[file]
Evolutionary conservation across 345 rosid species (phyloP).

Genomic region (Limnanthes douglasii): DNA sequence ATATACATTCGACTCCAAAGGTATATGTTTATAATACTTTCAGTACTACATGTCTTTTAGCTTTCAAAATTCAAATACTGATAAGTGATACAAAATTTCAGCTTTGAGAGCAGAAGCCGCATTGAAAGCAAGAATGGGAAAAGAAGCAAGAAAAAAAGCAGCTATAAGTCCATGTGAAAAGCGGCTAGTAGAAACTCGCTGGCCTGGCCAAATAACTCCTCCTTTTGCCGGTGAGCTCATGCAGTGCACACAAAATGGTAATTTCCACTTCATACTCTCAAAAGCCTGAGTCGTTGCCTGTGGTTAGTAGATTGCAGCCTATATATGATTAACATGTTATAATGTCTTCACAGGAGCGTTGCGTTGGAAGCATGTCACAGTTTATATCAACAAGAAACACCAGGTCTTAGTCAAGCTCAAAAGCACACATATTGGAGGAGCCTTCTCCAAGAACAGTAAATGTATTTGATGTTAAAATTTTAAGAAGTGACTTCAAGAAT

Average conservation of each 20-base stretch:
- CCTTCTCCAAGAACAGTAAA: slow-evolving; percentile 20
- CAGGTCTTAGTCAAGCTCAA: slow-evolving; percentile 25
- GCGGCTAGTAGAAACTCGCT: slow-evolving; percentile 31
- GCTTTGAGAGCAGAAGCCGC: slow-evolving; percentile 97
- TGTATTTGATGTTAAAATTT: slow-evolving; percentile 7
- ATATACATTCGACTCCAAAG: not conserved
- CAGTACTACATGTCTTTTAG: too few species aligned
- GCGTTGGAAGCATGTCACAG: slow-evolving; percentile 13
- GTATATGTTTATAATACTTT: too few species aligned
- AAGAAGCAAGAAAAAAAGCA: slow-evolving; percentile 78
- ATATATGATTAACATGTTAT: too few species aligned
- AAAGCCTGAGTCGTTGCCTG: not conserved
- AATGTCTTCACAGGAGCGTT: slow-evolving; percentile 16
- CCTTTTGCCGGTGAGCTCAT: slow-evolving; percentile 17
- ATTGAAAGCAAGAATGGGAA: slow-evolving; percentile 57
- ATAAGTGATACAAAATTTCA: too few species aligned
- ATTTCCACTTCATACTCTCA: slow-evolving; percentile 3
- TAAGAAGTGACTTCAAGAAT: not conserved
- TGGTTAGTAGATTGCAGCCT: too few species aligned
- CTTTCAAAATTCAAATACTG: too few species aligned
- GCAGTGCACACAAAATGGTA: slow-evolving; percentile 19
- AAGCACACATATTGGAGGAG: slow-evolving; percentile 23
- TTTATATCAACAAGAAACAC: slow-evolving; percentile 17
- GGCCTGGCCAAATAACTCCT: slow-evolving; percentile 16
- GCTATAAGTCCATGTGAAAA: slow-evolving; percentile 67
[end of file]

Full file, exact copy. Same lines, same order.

Evolutionary conservation across 345 rosid species (phyloP).

Genomic region (Limnanthes douglasii): DNA sequence ATATACATTCGACTCCAAAGGTATATGTTTATAATACTTTCAGTACTACATGTCTTTTAGCTTTCAAAATTCAAATACTGATAAGTGATACAAAATTTCAGCTTTGAGAGCAGAAGCCGCATTGAAAGCAAGAATGGGAAAAGAAGCAAGAAAAAAAGCAGCTATAAGTCCATGTGAAAAGCGGCTAGTAGAAACTCGCTGGCCTGGCCAAATAACTCCTCCTTTTGCCGGTGAGCTCATGCAGTGCACACAAAATGGTAATTTCCACTTCATACTCTCAAAAGCCTGAGTCGTTGCCTGTGGTTAGTAGATTGCAGCCTATATATGATTAACATGTTATAATGTCTTCACAGGAGCGTTGCGTTGGAAGCATGTCACAGTTTATATCAACAAGAAACACCAGGTCTTAGTCAAGCTCAAAAGCACACATATTGGAGGAGCCTTCTCCAAGAACAGTAAATGTATTTGATGTTAAAATTTTAAGAAGTGACTTCAAGAAT

Average conservation of each 20-base stretch:
- CCTTCTCCAAGAACAGTAAA: slow-evolving; percentile 20
- CAGGTCTTAGTCAAGCTCAA: slow-evolving; percentile 25
- GCGGCTAGTAGAAACTCGCT: slow-evolving; percentile 31
- GCTTTGAGAGCAGAAGCCGC: slow-evolving; percentile 97
- TGTATTTGATGTTAAAATTT: slow-evolving; percentile 7
- ATATACATTCGACTCCAAAG: not conserved
- CAGTACTACATGTCTTTTAG: too few species aligned
- GCGTTGGAAGCATGTCACAG: slow-evolving; percentile 13
- GTATATGTTTATAATACTTT: too few species aligned
- AAGAAGCAAGAAAAAAAGCA: slow-evolving; percentile 78
- ATATATGATTAACATGTTAT: too few species aligned
- AAAGCCTGAGTCGTTGCCTG: not conserved
- AATGTCTTCACAGGAGCGTT: slow-evolving; percentile 16
- CCTTTTGCCGGTGAGCTCAT: slow-evolving; percentile 17
- ATTGAAAGCAAGAATGGGAA: slow-evolving; percentile 57
- ATAAGTGATACAAAATTTCA: too few species aligned
- ATTTCCACTTCATACTCTCA: slow-evolving; percentile 3
- TAAGAAGTGACTTCAAGAAT: not conserved
- TGGTTAGTAGATTGCAGCCT: too few species aligned
- CTTTCAAAATTCAAATACTG: too few species aligned
- GCAGTGCACACAAAATGGTA: slow-evolving; percentile 19
- AAGCACACATATTGGAGGAG: slow-evolving; percentile 23
- TTTATATCAACAAGAAACAC: slow-evolving; percentile 17
- GGCCTGGCCAAATAACTCCT: slow-evolving; percentile 16
- GCTATAAGTCCATGTGAAAA: slow-evolving; percentile 67